Internal branding: why the CMO’s job starts at home

Effective internal communications and strong brand identity contribute to staff’s perception of an organisation ⁠– both while they are working there and after they’ve left

Web Images April 2022

According to Gallup’s most recent State of the Global Workplace report, only 10% of the UK’s employees are engaged. The workplace consultancy found that, across Europe in 2023, 72% of the workforce was quiet quitting, 15% were loud quitting and 56% felt it was a good time to find a new job. There is work to be done in changing how employees feel about their workplaces, and it might well be the CMO’s job to do this.

Too often, the role of the chief marketing officer is understood as purely outward-facing. In reality, the first market that the CMO needs to conquer is the one closest to home, by creating a strong internal brand. 

Companies with powerful external brands ⁠– think Google, Lego, Netflix, or Nike ⁠– all benefit from having innovative and interesting products. But a lot of their success also comes from having huge workforce buy-in. 

These companies have clear vision and mission statements, which are often summarised in eminently quotable slogans or mottos. Netflix’s tagline “Watch what you want, when you want”, for example, echoes its commitment to flexibility and choice. For workers, this means flexible working policies and unlimited employee holiday allowance. Nike, meanwhile, is very particular about the language it uses to describe its staff. The sportswear giant says it employs “team-mates” and talks about the entire organisation as if it were always working towards one collective goal. 

Creating and communicating a strong employer brand can not only boost engagement among your staff, but also turn them into brand ambassadors. If workers feel truly inspired by the company mission and vision, this can even continue once they leave the business and do wonders for future recruitment. Here are some of the best ways to get started.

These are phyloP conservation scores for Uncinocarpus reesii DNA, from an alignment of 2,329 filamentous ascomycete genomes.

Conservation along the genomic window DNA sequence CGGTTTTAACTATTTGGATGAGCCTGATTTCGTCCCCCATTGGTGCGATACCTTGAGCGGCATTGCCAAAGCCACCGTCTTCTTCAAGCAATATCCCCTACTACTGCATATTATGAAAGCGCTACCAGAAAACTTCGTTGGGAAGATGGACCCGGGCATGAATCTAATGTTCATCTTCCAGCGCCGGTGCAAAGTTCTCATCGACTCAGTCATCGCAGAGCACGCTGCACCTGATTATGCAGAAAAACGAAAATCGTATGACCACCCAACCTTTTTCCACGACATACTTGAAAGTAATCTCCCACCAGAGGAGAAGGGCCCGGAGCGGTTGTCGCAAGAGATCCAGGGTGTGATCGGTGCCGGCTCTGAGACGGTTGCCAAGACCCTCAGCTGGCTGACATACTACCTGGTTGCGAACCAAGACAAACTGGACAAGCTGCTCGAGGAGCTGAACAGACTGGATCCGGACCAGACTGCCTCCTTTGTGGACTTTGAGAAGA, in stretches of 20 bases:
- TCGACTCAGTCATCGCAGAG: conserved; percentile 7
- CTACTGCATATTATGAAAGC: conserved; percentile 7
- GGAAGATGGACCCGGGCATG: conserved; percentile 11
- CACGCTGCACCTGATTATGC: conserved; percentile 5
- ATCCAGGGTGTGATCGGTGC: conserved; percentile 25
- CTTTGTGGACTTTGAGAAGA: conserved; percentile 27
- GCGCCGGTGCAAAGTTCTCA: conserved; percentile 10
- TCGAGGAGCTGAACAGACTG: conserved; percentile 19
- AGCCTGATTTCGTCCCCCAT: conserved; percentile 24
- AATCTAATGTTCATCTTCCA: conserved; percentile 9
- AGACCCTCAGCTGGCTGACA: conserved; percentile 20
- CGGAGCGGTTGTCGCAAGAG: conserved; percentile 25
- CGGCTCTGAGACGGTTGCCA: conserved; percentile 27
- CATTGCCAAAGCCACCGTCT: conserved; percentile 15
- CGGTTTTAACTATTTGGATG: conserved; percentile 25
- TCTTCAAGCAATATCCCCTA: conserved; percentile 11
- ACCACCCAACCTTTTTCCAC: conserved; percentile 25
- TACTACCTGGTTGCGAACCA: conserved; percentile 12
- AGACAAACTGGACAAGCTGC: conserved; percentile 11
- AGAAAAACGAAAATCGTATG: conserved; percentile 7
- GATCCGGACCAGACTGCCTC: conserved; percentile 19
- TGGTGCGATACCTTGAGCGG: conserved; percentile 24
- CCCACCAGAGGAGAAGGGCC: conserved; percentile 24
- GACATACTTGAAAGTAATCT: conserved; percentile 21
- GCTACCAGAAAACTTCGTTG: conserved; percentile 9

Celebrate successes and offer opportunities for growth

Yael Alaton, a partner at the brand-design agency Pearlfisher, says highlighting employee successes should be a priority for CMOs.

“You’ve got to make sure that people don’t feel generic,” she explains. “Companies need to recognise individual, personal contributions.” Achievements by those throughout all levels of the business ought to be celebrated, be that through mentions in the company newsletter, recognition on internal messaging services or shout outs at town halls or all-company gatherings.

CMOs should think of their own people as their biggest advocates

Staff want to feel that their own goals and ambitions matter to the company, Alaton adds. “People want to know that their work could lead to something else,” she says. “They want to know it is meaningful and they’re not just doing it because they got told to. Maybe it can lead to a promotion or progression at the company they are at, or at the very least, they need to feel like they have learned something from what they are doing that they can take forward with them to another job.” 

Make the most of your visual branding 

A compelling logo design and branded merchandise should not be considered as assets solely for external marketing. Smart applications of company branding internally can help employees feel a sense of belonging. Far from being a trivial add-on, according to Zoe Vafadari, chief brand and corporate affairs officer at private healthcare provider Bupa, company clothes or equipment can actually boost staff morale.